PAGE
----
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Home > AP Courses and Exams > Course Home Pages > AP Calculus Question of the Month: September 2003

AP Calculus Question of the Month: September 2003

by Lin McMullin
Educational Consultant and Writer
Niantic, Connecticut

Is There Anything Remaining from the Remainder Theorem?
The Remainder Theorem says that if we divide a polynomial  with real coefficients by a linear divisor  , the result is a quotient polynomial of one less degree and a real remainder  that satisfies  . In other words, the remainder is the numeric value of the polynomial at  . Its corollary, the Factor Theorem, says that  if and only if  is a factor of  . So graphs of polynomials link factors to x-intercepts.

Before graphing calculators, synthetic division was the usual way to find quotients and remainders for division of polynomials. Now graphing calculators with Computer Algebra Systems can do the job. Use the proper fraction operation (propFrac) to find the quotient and remainder. The figure shows the calculator output when we divide the polynomial  by  . The third line gives the quotient polynomial  and the remainder  . Note  in the fourth line. The quotient polynomial evaluated at  coincides with  in the fifth and sixth lines.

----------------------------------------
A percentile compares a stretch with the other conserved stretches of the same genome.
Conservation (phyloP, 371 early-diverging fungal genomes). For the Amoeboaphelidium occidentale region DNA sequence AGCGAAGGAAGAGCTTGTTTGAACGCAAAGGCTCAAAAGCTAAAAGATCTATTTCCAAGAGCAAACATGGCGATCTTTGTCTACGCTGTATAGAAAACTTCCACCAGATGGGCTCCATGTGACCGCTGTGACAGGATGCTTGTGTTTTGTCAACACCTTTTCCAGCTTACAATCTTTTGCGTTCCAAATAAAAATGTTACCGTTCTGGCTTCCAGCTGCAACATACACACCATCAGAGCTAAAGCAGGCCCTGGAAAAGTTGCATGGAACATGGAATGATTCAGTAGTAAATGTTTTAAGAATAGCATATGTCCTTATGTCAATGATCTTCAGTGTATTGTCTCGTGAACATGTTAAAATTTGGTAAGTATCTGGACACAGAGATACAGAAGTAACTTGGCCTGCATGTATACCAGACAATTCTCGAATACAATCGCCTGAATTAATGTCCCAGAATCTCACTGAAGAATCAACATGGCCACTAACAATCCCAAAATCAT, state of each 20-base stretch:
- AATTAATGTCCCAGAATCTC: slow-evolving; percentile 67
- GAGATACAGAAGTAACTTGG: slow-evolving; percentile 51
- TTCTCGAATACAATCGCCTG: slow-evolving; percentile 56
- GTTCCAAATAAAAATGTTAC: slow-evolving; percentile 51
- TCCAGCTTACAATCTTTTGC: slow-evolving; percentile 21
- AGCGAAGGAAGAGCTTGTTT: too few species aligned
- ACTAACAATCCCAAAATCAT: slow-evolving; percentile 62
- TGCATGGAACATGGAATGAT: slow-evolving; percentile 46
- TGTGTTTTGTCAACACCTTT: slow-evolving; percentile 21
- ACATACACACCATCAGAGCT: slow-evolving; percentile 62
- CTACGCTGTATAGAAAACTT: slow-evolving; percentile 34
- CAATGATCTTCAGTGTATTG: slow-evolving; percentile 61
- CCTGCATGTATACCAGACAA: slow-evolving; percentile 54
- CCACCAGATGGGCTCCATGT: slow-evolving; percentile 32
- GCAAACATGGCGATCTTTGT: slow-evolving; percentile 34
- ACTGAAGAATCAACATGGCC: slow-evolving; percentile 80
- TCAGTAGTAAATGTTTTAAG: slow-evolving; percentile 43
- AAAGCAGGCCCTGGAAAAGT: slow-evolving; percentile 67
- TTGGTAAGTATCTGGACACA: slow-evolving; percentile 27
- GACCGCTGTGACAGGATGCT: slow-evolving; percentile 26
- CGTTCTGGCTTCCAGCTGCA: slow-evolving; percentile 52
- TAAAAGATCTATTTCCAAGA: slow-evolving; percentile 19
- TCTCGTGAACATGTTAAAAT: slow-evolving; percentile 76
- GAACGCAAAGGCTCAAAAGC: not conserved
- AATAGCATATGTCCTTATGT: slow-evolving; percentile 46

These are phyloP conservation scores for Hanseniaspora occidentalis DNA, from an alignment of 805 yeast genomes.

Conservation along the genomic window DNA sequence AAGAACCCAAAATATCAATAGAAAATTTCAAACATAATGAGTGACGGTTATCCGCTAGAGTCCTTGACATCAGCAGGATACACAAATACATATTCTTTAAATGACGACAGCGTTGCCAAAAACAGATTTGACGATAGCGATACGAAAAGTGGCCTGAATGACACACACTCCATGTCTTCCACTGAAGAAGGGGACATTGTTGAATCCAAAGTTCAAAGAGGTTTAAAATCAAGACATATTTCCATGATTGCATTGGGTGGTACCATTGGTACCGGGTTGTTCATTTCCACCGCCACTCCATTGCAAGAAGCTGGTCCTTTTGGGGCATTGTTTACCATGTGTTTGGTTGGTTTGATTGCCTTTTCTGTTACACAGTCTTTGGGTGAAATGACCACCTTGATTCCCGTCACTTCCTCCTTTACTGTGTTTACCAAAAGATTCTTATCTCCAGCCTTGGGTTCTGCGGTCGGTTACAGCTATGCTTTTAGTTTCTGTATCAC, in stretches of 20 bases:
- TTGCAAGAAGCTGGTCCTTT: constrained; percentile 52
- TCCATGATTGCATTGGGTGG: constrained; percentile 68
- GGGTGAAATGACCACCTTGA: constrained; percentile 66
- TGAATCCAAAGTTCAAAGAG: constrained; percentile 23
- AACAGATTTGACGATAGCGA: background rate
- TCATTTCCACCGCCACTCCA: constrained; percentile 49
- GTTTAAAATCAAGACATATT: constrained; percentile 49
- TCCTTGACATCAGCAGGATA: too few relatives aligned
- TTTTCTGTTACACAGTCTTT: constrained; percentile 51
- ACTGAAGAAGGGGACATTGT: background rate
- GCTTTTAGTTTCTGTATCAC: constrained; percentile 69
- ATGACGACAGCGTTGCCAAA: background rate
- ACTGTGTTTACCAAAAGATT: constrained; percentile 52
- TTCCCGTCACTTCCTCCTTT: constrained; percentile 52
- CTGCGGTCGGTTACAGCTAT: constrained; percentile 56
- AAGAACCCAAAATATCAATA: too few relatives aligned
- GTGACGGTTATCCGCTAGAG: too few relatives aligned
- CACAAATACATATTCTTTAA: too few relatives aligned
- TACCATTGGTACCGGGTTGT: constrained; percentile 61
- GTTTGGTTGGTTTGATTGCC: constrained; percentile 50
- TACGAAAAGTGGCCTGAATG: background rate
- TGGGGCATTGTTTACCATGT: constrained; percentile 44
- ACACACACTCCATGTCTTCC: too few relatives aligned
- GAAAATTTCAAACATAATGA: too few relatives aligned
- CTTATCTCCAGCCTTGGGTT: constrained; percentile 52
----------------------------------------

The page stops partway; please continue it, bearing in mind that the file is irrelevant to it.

The last two lines of output suggest there is calculus here too. Use your calculator to graph  and  in the vicinity of  The graphs should intersect at  For this month's question, let's generalize this interesting behavior.

Prove that  by

(A) Using the definition of derivative, and

(B) Using one, or more, of the formulas for finding derivatives.



Complete the question before viewing
the answers and explanation!



Lin McMullin, an educational consultant and writer with extensive experience teaching AP Calculus, lives in Niantic, Connecticut. As a College Board consultant he has presented AP Calculus institutes and workshops in the United States and Europe, and is a Table Leader at the Reading. His work as a writer includes co-authorship of the popular D&S Marketing Systems review books for the AP Calculus Exam and Teaching AP® Calculus, a book especially for AP Calculus teachers.





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